Thursday, June 23, 2011

Is quality a losing strategy?

Everything breaks. It's just a matter of time. It has always been that way.

The only real question is how much time.

To misuse a term that has been misused often, it should be considered entropy (a gradual increase in disorder) simply fulfilling its purpose. So how much time is appropriate? If one were to construct a highly ordered system such as a stone pyramid, and then have the system reduced to completely random rubble in one year, I think that would be considered an inappropriately short time. Conversely, and at the opposite extreme, if I created something like a pastry, returned to it in a million years, and then found it to be exactly as I created it, that time duration would be excessively long. One always has certain expectations of how long lasting any object will be.

So have our expectations changed?

What brought this on was my steam iron. I don't do much ironing, but I do have to iron my gig clothes on occasion. I bought an expensive "best in class" iron made in Germany with all the bells and whistles. This was something you'd expect to last a long time, especially with the intermittent duty cycles to which I would be subjecting it.

It broke. The thermal cut-off switch failed, causing it to stop producing heat, even when at normal operating temperature. An expensive paperweight (and a few wrinkly clothing items to serve as the "paper" for now) with a non serviceable failed cheap internal part.

So I think to myself, how should I go about replacing it? Buy another highly-priced so-called high-quality item to take a chance on? Should I spend money on a product that will last? Didn't I already do this and have the plan backfire on me with a product that lasted only a few years and then fail, losing me a large sum of money. Why not just buy a cheap model with the expectation that it will fail within a few years? That way I won't be out too much money and the only problems would be increased landfill use and possibly a substandard ironing job.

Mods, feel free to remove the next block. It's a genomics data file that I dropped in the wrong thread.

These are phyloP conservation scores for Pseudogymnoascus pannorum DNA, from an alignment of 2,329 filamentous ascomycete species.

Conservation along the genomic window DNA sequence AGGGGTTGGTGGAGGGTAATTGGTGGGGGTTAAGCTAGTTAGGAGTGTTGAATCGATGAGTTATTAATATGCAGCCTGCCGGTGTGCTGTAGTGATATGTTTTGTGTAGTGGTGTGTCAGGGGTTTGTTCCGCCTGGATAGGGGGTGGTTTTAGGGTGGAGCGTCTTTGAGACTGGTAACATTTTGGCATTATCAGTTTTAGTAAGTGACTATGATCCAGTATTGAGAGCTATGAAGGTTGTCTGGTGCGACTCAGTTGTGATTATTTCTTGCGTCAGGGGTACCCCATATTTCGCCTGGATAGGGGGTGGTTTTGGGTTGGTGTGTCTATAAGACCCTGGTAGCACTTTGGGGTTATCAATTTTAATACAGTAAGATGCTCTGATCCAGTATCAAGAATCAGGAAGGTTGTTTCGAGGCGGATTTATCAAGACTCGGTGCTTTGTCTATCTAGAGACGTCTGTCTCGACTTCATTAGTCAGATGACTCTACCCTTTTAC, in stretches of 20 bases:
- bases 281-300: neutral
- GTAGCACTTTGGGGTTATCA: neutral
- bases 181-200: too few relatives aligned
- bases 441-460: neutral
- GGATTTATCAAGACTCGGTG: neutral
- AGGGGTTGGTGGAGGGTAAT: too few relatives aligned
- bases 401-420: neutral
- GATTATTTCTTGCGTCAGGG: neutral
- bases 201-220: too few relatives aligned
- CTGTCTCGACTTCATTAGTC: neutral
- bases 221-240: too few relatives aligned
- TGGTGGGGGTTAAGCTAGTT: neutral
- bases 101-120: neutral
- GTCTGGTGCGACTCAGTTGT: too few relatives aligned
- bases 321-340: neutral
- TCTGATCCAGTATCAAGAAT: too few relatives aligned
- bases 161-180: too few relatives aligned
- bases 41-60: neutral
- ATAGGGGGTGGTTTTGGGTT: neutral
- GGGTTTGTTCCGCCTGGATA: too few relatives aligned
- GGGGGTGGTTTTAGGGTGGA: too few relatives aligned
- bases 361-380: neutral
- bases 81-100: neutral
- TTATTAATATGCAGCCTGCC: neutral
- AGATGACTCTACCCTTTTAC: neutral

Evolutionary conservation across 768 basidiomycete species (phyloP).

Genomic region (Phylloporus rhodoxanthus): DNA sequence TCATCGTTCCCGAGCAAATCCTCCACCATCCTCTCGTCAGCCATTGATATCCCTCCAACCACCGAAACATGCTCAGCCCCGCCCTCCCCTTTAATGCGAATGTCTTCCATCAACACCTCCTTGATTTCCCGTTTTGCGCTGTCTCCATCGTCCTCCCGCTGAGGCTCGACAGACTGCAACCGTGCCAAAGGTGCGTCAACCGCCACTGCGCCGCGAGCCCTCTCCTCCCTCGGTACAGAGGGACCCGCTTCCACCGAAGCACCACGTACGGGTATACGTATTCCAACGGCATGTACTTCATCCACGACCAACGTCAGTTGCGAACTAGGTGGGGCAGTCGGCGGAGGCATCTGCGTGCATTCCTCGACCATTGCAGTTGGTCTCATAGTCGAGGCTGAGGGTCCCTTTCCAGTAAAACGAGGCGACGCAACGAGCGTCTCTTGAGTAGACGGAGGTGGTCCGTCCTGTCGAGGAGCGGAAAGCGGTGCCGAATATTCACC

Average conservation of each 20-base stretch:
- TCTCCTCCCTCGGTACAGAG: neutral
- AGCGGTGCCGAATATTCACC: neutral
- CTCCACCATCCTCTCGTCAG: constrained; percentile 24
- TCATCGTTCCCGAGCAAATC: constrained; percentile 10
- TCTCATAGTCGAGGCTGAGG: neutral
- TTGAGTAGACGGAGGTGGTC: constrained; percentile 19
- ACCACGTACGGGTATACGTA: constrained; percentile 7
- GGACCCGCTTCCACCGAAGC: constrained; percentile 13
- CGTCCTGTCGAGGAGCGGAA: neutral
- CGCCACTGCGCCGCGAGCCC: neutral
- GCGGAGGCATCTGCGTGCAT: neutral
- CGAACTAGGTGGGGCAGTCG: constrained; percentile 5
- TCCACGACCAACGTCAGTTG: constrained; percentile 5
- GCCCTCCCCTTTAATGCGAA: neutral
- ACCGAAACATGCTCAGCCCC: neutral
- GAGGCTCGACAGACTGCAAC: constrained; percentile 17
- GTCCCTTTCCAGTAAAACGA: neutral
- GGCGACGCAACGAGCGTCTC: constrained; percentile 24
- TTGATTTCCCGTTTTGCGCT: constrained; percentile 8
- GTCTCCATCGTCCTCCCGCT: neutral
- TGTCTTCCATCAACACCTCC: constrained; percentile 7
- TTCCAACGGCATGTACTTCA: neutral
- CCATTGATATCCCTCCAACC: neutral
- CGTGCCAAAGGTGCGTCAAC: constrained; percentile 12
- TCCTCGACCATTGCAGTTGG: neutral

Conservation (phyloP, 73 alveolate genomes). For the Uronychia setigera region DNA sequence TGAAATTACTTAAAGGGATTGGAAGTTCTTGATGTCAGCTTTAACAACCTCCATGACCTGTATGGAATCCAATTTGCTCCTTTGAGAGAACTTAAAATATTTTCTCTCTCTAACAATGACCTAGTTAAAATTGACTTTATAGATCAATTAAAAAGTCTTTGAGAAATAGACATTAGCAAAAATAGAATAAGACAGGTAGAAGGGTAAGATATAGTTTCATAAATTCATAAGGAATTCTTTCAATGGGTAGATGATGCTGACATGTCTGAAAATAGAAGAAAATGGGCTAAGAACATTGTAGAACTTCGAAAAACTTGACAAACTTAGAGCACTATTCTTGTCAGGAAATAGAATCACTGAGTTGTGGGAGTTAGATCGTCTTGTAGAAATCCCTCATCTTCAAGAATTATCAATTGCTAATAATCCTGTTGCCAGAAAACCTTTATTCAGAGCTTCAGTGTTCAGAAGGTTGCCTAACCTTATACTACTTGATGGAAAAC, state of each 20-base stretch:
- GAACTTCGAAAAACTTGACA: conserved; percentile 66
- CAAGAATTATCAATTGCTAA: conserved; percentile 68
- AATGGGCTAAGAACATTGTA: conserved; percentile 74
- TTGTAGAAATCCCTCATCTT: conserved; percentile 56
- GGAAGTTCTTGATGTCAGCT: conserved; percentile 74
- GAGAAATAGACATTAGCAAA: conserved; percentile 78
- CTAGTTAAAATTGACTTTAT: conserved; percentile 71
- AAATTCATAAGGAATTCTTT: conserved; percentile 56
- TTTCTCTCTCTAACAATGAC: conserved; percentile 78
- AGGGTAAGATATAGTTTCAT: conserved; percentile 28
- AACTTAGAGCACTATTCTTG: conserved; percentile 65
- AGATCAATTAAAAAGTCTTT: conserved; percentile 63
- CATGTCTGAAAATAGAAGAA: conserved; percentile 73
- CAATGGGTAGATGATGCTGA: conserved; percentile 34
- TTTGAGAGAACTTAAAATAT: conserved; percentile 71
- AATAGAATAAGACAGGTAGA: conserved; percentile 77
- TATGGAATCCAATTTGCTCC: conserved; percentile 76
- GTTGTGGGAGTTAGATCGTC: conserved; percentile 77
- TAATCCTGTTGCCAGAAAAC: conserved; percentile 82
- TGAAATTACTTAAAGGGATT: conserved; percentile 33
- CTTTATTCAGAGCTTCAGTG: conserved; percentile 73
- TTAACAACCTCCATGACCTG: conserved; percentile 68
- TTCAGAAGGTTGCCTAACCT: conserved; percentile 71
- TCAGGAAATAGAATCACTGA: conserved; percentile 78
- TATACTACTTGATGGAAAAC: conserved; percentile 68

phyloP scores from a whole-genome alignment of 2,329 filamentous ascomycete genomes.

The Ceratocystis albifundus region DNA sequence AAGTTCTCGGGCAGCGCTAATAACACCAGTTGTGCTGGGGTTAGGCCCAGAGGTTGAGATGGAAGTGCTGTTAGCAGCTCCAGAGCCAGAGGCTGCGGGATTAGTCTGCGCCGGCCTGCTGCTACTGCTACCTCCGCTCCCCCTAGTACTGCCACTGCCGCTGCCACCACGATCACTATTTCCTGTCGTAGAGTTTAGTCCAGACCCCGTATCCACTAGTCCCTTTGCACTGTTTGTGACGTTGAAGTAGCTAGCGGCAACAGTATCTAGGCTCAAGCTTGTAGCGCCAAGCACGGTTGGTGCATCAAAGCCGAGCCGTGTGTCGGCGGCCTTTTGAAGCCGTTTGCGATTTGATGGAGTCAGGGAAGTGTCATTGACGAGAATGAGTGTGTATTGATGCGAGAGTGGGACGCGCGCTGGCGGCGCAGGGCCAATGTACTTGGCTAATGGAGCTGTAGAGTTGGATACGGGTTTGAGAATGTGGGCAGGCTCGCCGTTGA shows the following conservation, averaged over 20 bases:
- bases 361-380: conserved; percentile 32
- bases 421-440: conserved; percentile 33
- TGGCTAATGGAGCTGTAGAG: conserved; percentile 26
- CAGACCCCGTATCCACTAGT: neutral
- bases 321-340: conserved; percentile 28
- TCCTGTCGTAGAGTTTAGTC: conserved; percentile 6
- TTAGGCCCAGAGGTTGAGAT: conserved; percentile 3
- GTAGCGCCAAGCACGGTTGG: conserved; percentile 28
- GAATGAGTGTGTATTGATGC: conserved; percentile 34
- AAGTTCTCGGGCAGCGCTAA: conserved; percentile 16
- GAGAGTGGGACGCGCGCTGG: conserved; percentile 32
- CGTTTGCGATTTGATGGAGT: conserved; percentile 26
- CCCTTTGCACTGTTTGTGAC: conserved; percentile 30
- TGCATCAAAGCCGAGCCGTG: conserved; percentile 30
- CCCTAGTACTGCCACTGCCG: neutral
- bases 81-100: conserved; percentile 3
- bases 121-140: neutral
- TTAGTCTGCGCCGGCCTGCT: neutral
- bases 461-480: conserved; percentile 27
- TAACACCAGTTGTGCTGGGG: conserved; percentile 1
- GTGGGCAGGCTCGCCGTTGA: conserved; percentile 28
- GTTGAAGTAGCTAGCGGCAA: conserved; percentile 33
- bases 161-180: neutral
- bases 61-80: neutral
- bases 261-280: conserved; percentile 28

(I'm not liking where this is going)

Come to think of it, I had been paying top dollar for a certain brand name of tubular tires. They had just come out with a "new improved" (more expensive) version. Every single "new improved" tubular that I had purchased had been rendered useless within a few months of installation by flats (which seemed to shred the rubber) or sidewall failure. It may be coincidental, but I did not have the same problems with the "old" version.

I decided to never buy another. I also decided to never buy another product from the expensive fancy German iron company either.

Hey, this is sounding familiar. I have a lot of tools in my woodshop. Many of them are old. Some of them are newer boutique tools, made by small companies. A few of them are mass-produced well-known items that have TV commercials and are sold in home centers and hardware stores.

Care to guess as to which of these three types are the ones most likely to fail?

I've even been told as much by people selling tools or refrigerators or water softeners or whatever. They don't make them like they used to.

So, we all have heard that axiom before, but is there an underlying purpose to it?

If I am certain that an appliance will fail, then why bother buying quality? Wouldn't I be more likely to be angry and not buy anything from that company again since I spent so much money and felt like I was cheated? Damn right I would!

So I decide to go and buy the cheapest iron I can find that will do the job, and expect it to last a year or two.



Multiply that by a few million and you get the math. That many people, whether they are consciously thinking it or not, are making the same decision every day. They've all been through this time and time again, with products that just seem to stop working far far before their expected time to live has expired. It has become part and parcel of our culture. We even have come to change the way we think about stuff like cars. I have heard that the average car buyer gets a new vehicle every three years or some such duration. Very little impetus to build a lasting product when the consumer is trained to expect that nothing will last, and the best way to deal with stuff breaking is to simply throw it away and buy another.

And the companies know it too. They know where their profits are coming from.

What is the eventual result of all of this? What happens when projected to its extreme conclusion? How will we be after one hundred more years of this trend? Will we laugh at anyone who labors to construct something good? A waste of time? Not fiscally sound?

Consider the fiscal viability of a Beethoven symphony.

Will such a thing ever be possible to create again?

I have my doubts.

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